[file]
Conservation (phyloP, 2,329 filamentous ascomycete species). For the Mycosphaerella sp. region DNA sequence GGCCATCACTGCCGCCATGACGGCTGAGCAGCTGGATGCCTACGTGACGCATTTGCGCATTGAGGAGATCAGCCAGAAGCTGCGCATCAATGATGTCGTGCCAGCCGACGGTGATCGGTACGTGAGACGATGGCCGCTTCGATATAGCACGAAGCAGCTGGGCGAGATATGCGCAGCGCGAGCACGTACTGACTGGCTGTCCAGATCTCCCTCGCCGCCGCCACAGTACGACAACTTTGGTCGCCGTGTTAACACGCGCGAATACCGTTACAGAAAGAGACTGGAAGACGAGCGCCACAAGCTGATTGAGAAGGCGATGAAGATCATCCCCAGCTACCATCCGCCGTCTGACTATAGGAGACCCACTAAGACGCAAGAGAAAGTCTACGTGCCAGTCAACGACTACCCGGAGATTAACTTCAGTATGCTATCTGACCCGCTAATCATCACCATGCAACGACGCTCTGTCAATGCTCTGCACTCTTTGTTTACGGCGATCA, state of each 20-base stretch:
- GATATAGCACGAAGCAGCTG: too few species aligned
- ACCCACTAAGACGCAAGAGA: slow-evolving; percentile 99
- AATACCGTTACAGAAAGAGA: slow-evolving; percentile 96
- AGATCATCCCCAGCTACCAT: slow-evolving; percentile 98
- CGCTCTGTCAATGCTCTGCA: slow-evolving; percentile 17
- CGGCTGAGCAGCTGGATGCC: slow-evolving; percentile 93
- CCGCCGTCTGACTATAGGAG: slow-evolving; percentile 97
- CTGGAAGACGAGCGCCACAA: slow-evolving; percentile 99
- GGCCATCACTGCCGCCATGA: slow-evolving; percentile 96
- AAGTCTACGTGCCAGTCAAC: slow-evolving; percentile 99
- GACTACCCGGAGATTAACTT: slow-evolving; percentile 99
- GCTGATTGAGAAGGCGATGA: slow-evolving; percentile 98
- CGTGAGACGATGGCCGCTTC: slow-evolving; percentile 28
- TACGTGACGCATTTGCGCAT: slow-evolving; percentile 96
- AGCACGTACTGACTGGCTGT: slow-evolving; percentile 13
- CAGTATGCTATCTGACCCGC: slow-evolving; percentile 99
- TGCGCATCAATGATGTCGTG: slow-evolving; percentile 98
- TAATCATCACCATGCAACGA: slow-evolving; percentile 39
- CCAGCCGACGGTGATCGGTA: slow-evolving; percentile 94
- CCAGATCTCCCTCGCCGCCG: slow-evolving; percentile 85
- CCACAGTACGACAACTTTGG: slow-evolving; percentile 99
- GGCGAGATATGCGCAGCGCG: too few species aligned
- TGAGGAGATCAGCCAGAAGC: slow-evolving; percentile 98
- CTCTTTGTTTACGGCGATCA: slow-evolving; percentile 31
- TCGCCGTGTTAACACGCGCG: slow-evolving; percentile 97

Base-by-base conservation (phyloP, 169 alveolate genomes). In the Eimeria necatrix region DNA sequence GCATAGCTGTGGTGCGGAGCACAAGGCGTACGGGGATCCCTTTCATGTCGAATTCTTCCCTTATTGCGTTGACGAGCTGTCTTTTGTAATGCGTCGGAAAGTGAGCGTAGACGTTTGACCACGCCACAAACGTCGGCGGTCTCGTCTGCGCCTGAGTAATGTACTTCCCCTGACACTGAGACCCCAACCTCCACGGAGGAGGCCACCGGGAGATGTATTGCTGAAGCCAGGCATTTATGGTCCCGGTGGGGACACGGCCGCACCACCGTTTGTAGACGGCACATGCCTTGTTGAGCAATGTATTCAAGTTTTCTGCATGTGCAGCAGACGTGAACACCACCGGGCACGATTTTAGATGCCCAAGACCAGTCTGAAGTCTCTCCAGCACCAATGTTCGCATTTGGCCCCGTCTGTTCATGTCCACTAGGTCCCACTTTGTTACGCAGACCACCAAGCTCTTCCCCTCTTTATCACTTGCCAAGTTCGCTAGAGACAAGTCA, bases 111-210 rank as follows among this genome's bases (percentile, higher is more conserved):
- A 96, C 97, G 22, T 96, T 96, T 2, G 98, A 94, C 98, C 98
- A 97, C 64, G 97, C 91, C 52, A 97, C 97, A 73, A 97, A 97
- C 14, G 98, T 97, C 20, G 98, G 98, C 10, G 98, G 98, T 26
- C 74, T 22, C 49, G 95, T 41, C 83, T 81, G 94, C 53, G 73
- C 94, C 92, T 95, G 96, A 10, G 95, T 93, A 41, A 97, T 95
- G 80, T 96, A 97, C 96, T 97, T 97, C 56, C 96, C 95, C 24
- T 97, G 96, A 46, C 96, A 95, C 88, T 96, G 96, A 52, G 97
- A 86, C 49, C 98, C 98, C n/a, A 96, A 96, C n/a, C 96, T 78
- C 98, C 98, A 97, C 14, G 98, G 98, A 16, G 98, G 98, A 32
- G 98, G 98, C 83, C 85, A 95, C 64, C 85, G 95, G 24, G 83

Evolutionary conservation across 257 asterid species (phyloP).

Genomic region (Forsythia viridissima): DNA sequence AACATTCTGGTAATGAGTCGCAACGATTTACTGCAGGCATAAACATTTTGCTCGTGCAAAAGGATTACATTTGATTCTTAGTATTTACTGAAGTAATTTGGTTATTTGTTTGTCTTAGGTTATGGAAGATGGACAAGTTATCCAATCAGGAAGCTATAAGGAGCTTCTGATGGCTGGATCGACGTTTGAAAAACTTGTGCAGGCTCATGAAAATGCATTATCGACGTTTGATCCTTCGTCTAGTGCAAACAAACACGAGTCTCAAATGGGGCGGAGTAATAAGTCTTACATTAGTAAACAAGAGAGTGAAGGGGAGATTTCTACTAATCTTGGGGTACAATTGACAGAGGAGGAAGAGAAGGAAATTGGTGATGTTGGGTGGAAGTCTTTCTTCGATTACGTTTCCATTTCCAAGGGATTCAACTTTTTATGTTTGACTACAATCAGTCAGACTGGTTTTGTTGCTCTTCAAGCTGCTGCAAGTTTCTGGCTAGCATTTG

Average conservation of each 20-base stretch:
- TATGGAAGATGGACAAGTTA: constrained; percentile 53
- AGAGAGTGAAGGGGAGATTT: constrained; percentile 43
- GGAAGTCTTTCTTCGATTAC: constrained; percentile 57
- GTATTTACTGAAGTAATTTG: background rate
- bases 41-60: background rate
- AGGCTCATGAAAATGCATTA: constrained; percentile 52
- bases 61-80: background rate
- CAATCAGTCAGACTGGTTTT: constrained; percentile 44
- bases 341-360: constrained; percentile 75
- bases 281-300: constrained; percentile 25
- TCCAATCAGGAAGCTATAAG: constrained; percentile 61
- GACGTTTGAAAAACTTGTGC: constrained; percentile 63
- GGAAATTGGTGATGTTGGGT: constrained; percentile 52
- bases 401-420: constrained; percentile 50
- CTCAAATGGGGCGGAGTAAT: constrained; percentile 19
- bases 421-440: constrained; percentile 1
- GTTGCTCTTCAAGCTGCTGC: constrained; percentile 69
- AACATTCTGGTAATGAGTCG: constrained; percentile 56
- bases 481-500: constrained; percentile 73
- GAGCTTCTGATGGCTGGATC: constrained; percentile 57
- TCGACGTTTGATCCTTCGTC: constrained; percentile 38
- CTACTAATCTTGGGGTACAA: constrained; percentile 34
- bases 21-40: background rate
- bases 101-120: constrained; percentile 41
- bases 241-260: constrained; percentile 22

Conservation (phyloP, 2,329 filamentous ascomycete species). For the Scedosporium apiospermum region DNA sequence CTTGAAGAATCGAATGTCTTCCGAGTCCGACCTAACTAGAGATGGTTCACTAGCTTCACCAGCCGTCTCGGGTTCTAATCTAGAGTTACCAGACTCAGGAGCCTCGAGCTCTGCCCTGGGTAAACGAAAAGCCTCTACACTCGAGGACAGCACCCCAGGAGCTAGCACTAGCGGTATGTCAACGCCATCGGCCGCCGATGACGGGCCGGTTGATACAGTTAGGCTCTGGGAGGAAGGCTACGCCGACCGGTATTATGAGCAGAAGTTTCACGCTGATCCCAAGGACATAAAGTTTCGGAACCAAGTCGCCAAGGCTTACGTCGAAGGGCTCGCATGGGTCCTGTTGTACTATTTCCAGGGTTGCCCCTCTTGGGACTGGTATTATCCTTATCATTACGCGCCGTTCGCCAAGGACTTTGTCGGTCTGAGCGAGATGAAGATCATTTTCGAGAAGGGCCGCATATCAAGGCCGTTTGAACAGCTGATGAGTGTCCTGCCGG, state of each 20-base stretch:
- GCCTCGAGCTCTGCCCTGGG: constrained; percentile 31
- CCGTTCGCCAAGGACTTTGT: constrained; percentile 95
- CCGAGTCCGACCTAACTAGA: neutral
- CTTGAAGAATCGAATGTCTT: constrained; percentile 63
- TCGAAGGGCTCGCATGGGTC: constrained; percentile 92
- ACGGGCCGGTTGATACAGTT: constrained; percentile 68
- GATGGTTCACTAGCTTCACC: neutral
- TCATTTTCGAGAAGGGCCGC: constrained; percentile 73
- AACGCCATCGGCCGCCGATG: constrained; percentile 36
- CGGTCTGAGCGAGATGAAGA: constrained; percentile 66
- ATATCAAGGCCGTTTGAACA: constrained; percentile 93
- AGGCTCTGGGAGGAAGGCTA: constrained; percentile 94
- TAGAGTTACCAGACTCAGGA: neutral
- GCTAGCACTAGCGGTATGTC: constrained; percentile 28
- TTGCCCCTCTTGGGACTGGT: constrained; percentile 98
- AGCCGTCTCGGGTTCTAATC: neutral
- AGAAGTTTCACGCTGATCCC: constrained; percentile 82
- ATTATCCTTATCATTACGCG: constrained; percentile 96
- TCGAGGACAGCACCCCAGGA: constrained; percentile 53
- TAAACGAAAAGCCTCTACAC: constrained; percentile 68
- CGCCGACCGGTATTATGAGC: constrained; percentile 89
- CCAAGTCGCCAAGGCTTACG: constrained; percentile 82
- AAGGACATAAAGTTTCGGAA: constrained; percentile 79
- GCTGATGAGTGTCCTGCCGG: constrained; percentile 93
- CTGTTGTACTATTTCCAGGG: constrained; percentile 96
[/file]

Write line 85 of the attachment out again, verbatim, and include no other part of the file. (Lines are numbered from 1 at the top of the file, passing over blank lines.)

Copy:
- TCGAGGACAGCACCCCAGGA: constrained; percentile 53